The high spending times at Infinium, however, changed in 2001 with the introduction of James McGowan as President and CEO. Not only did McGowan discontinue the unprofitable ASP business he also cut costs in the core business. My estimates for fiscal 2002 operating costs are $54 million compared to operating costs of $87 million in 2001. Because 2001 included some operating expenses for the ASP business, 1997 may be a better benchmark year (pre-ASP business) when operating costs were $82 million. Costs have been stripped out of every nook and cranny of the business; the investor relations manager had his cell-phone taken away for example.
For the first half of 2002, operating margins stand at 18 percent versus a loss in 2001. As I stated earlier, management also took a “big bath” with the write-down of the ASP business. With the write-down the company wrote-off $1.6 million of acquired technology and $2.7 million associated with the change in the company’s estimated useful life of capitalized software. They also moved from a three-year amortization schedule to an eighteen month amortization schedule for software capitalization which is at least a better reflection of economic reality. This doesn’t matter because I don’t like capitalization of software and will expense it in my valuation. All this is to say is that depreciation and amortization expense has gone from a $3.9 million annual rate to a $1.6 million annual rate for 2002 and has goosed earnings in the first two quarters.
The company also has a net operating loss and tax credit carry forwards of approximately $48.4 and $2.3 million respectively that expire at various dates through 2020.
Management has not given revenue guidance for 2002 but has given earnings guidance of $0.90-1 per share for 2002. This seems realistic given that the company made $0.45 in the first half of 2002, including a two-cent gain on an asset sale. Given this guidance total free cash flow for 2002 should be:
Earnings at .90 cents p/s: $12,700,000
Plus depreciation and amortization: $3,200,000 (note this amount includes little capitalized software amortization with last year’s big bath)
Less capitalized software: $1,000,000 (it has only been $80,000 for the first six months but I want to account for potentially higher software capitalization later, now)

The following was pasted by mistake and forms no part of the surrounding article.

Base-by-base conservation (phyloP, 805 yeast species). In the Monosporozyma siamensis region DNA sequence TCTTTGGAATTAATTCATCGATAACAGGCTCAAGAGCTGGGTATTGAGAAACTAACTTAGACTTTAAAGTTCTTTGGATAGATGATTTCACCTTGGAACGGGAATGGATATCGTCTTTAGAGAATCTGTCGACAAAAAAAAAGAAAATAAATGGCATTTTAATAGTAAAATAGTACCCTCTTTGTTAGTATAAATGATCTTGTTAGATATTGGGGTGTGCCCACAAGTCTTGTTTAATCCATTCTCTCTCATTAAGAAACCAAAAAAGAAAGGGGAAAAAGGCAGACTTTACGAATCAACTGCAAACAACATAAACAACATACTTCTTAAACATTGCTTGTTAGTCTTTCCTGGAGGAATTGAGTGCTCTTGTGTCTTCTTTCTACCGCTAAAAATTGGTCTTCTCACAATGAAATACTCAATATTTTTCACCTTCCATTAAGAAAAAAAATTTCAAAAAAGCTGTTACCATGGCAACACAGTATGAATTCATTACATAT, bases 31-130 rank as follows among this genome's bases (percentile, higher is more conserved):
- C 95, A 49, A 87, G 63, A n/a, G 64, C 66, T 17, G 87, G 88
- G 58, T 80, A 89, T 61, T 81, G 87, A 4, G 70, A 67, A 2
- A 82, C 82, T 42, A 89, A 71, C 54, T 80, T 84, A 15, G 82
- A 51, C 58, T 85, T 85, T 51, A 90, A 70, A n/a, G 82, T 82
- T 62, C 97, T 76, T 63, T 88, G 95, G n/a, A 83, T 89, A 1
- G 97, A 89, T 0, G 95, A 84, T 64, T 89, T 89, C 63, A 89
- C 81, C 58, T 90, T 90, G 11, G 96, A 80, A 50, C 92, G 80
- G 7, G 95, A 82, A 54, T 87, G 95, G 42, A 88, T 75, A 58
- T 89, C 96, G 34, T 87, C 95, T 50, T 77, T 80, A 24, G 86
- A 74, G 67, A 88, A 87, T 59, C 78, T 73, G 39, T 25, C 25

Less PP&E capex: $600,000
Total free cash flow $14,300,000 or $1.01 per diluted share.
The company has no debt and $17,500,000 in cash.
Market value equity= $7.10 x 14,147,000 shares = $104,687,800
Less cash = $17,500,000
Enterprise value = $87,187,800
Free cash flow = $14,300,000
EV to fcf = 6.1x
I believe 10x free cash flow is a fair valuation offering a potential short-term return of about 65 percent. I believe this a conservative multiple given the multiples often afforded software companies; a slightly higher multiple, 12x for example, would lead to a double. Lawson (LWSN) and JD Edwards (JDEC), Infinium’s two main competitors, both trade at 20 x EBITDA.
I view this as more of a straight value play than a value and growth play. I would point out that Infinium is suffering from the same economic circumstances as other software vendors and there is a potential for future growth in license fee revenue with a better economic cycle. They have recently introduced a web-based version of their software in March 2002 but have not had an upgrade of their installed based software for 18 months. The upgrade cycle should bring an up-tick in license fee revenue; in fact Q3 ‘02 to Q3 ’01 license revenue will be up 100 percent based on management guidance.
The company has also identified 600-700 potential clients in the manufacturing sector who use their ERP software but not their SCM software as potential new licensees.
Greater recognition of the turnaround that is taking place and INFM's low valuation.